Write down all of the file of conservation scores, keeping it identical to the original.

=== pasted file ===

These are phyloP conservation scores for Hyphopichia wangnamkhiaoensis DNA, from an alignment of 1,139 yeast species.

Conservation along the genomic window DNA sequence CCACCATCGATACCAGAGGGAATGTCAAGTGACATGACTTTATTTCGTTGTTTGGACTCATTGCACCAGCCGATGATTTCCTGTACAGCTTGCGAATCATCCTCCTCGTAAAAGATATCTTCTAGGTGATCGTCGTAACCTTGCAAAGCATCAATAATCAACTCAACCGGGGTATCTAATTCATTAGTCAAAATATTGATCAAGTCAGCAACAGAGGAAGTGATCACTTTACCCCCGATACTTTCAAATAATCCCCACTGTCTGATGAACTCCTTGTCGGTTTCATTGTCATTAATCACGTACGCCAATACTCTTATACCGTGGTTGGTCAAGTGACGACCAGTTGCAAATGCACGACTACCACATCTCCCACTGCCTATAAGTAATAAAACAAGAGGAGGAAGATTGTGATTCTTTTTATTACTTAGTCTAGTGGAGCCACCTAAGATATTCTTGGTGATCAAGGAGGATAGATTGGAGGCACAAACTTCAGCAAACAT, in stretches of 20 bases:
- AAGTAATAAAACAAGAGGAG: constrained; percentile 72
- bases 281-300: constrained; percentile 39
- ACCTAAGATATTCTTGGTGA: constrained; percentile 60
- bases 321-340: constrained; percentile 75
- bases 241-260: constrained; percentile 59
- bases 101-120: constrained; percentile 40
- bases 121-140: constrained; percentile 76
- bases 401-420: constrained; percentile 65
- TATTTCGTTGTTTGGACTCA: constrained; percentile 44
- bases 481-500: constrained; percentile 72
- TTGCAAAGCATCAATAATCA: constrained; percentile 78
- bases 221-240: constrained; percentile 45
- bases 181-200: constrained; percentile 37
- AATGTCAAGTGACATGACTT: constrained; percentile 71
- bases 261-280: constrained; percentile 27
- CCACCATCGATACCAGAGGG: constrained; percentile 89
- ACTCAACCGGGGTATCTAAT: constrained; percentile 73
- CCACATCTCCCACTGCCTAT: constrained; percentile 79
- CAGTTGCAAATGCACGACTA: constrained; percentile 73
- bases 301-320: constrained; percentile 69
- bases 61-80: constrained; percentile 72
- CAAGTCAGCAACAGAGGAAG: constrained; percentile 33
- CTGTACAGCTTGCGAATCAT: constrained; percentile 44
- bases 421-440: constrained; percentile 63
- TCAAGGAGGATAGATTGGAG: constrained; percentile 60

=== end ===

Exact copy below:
These are phyloP conservation scores for Hyphopichia wangnamkhiaoensis DNA, from an alignment of 1,139 yeast species.

Conservation along the genomic window DNA sequence CCACCATCGATACCAGAGGGAATGTCAAGTGACATGACTTTATTTCGTTGTTTGGACTCATTGCACCAGCCGATGATTTCCTGTACAGCTTGCGAATCATCCTCCTCGTAAAAGATATCTTCTAGGTGATCGTCGTAACCTTGCAAAGCATCAATAATCAACTCAACCGGGGTATCTAATTCATTAGTCAAAATATTGATCAAGTCAGCAACAGAGGAAGTGATCACTTTACCCCCGATACTTTCAAATAATCCCCACTGTCTGATGAACTCCTTGTCGGTTTCATTGTCATTAATCACGTACGCCAATACTCTTATACCGTGGTTGGTCAAGTGACGACCAGTTGCAAATGCACGACTACCACATCTCCCACTGCCTATAAGTAATAAAACAAGAGGAGGAAGATTGTGATTCTTTTTATTACTTAGTCTAGTGGAGCCACCTAAGATATTCTTGGTGATCAAGGAGGATAGATTGGAGGCACAAACTTCAGCAAACAT, in stretches of 20 bases:
- AAGTAATAAAACAAGAGGAG: constrained; percentile 72
- bases 281-300: constrained; percentile 39
- ACCTAAGATATTCTTGGTGA: constrained; percentile 60
- bases 321-340: constrained; percentile 75
- bases 241-260: constrained; percentile 59
- bases 101-120: constrained; percentile 40
- bases 121-140: constrained; percentile 76
- bases 401-420: constrained; percentile 65
- TATTTCGTTGTTTGGACTCA: constrained; percentile 44
- bases 481-500: constrained; percentile 72
- TTGCAAAGCATCAATAATCA: constrained; percentile 78
- bases 221-240: constrained; percentile 45
- bases 181-200: constrained; percentile 37
- AATGTCAAGTGACATGACTT: constrained; percentile 71
- bases 261-280: constrained; percentile 27
- CCACCATCGATACCAGAGGG: constrained; percentile 89
- ACTCAACCGGGGTATCTAAT: constrained; percentile 73
- CCACATCTCCCACTGCCTAT: constrained; percentile 79
- CAGTTGCAAATGCACGACTA: constrained; percentile 73
- bases 301-320: constrained; percentile 69
- bases 61-80: constrained; percentile 72
- CAAGTCAGCAACAGAGGAAG: constrained; percentile 33
- CTGTACAGCTTGCGAATCAT: constrained; percentile 44
- bases 421-440: constrained; percentile 63
- TCAAGGAGGATAGATTGGAG: constrained; percentile 60